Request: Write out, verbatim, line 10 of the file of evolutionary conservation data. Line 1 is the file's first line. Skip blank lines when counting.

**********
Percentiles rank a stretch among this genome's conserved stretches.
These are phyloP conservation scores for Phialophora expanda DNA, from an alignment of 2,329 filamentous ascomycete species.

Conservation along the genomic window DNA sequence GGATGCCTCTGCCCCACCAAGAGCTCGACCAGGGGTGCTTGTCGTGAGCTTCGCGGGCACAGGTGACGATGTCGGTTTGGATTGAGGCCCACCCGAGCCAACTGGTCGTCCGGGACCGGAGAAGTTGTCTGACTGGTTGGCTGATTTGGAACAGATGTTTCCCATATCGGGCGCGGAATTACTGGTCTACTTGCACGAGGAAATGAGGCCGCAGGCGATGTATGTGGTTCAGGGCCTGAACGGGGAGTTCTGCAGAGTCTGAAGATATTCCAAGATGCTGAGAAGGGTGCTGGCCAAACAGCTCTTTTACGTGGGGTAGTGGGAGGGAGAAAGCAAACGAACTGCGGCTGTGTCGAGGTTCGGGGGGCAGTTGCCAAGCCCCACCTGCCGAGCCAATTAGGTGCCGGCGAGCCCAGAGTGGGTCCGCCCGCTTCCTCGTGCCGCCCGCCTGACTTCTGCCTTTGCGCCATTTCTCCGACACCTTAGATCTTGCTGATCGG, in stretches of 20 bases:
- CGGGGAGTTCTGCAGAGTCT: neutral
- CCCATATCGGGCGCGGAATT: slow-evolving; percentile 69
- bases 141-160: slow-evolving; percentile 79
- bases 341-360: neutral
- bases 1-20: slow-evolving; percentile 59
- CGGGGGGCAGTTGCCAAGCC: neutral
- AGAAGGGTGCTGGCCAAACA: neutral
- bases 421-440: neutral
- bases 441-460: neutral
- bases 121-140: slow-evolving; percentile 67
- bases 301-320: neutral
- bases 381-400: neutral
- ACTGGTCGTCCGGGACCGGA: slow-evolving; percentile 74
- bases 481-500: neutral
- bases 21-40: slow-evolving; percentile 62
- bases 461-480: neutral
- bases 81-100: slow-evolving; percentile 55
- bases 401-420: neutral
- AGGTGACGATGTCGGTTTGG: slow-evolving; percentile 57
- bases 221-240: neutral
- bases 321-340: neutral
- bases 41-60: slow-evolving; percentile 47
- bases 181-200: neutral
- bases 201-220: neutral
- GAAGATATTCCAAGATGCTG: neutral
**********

- AGAAGGGTGCTGGCCAAACA: neutral